‘No, dear Alice,’ he answered; ‘you will make my life too dear to me, to risk it in any experiment. You shall be my guiding star, and the only question I shall ask respecting my conduct in life will be, Whether it pleases you?’

Some natural tears they shed, but wiped them soon, might have been applied to the sisters, when they stepped, on their bridal morning, into the carriages which were to convey them to the Grange.

It was the dissipation of a dream too much above mortal frailty, too much above the contingencies of chance and change, to be permanently realised. But the damsels had consented, and the suitors rejoiced; and if ever there was a man on earth with ‘his saul abune the moon,’ it was Harry Hedgerow, on the bright February morning that gave him the hand of his Dorothy.

There was a grand déjeuner at Gryll Grange. There were the nine brides and the nine bridegrooms; a beautiful array of bridesmaids; a few friends of Mr. Gryll, Mr. Niphet, Lord Curryfin, and Mr. Falconer; and a large party at the lower end of the hall, composed of fathers, mothers, and sisters of the bridegrooms of the seven Vestals. None of the bridegrooms had brothers, and Harry had neither mother nor sister; but his father was there in rustic portliness, looking, as Harry had anticipated, as if he were all but made young again.

Among the most conspicuous of the party were the Reverend Doctor Opimian and his lady, who had on this occasion stepped out of her domestic seclusion. In due course, the reverend doctor stood up and made a speech, which may be received as the epilogue of our comedy.

The Rev. Dr. Opimian. We are here to do honour to the nuptials; first, of the niece of our excellent host, a young lady whom to name is to show her title to the love and respect of all present; with a young gentleman, of whom to say that he is in every way worthy of her, is to say all that can be said of him in the highest order of praise: secondly, of a young lord and lady, to whom those who had the pleasure of being here last Christmas are indebted for the large share of enjoyment which their rare and diversified accomplishments, and their readiness to contribute in every way to social entertainment, bestowed on the assembled party; and who, both in contrast and congeniality — for both these elements enter into perfect fitness of companionship — may be considered to have been expressly formed for each other: thirdly, of seven other young couples, on many accounts most interesting to us all, who enter on the duties of married life with as fair expectation of happiness as can reasonably be entertained in this diurnal sphere. An old Greek poet says:—‘Four things are good for man in this world: first, health; second, personal beauty; third, riches, not dishonourably acquired; fourth, to pass life among friends.’2 But thereon says the comic poet Anaxandrides: ‘Health is rightly placed first; but riches should have been second; for what is beauty ragged and starving?’3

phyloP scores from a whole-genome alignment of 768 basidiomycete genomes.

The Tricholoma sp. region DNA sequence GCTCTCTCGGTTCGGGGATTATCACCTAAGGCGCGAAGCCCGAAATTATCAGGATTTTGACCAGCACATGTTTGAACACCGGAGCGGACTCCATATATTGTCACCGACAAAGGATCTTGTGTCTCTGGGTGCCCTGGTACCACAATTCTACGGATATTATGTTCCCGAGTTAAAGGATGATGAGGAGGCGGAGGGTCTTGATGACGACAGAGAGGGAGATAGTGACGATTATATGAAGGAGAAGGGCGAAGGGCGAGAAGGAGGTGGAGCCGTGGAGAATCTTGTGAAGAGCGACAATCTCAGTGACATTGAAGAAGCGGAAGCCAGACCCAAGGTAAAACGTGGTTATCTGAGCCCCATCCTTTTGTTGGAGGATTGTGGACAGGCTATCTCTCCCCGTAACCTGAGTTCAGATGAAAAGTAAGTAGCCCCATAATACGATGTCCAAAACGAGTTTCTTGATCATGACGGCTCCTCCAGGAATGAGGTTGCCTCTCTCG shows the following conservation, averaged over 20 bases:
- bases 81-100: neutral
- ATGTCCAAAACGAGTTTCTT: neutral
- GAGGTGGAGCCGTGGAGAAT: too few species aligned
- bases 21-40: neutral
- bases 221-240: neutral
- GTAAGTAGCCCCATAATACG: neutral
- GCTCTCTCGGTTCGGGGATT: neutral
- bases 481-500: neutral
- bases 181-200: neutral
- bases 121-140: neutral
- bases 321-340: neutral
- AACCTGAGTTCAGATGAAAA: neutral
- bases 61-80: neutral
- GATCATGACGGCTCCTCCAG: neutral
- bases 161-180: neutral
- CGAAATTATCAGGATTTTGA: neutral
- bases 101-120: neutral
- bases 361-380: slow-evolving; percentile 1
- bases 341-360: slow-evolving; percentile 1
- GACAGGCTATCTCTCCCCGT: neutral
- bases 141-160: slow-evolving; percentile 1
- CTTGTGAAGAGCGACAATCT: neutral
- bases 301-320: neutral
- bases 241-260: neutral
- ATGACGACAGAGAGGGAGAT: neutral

Be this as it may, we here see them all four: health in its brightest bloom; riches in two instances; more than competence in the other seven; beauty in the brides, good looks as far as young men need them, in the bridegrooms, and as bright a prospect of passing life among friends as ever shone on any. Most earnestly do I hope that the promise of their marriage morning may be fulfilled in its noon and in its sunset: and when I add, may they all be as happy in their partners as I have been, I say what all who knew the excellent person beside me will feel to be the best good wish in my power to bestow And now to the health of the brides and bridegrooms, in bumpers of champagne. Let all the attendants stand by, each with a fresh bottle, with only one uncut string. Let all the corks, when I give the signal, be discharged simultaneously; and we will receive it as a peal of Bacchic ordnance, in honour of the Power of Joyful Event,4 whom we may assume to be presiding on this auspicious occasion.

1 To-the-Crows: the Athenian equivalent for our o’-the-Devil: a gambler’s journey: not often a long one.

2 (Greek passage) SIMONIDES.

3 Athenæus: 1. xv. p. 694.

4 This was a Roman deity. Invocato hilaro atque prospéra Eventu. — APULEIUS: Metamorph. 1. iv.

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Last updated Thursday, March 6, 2014 at 16:24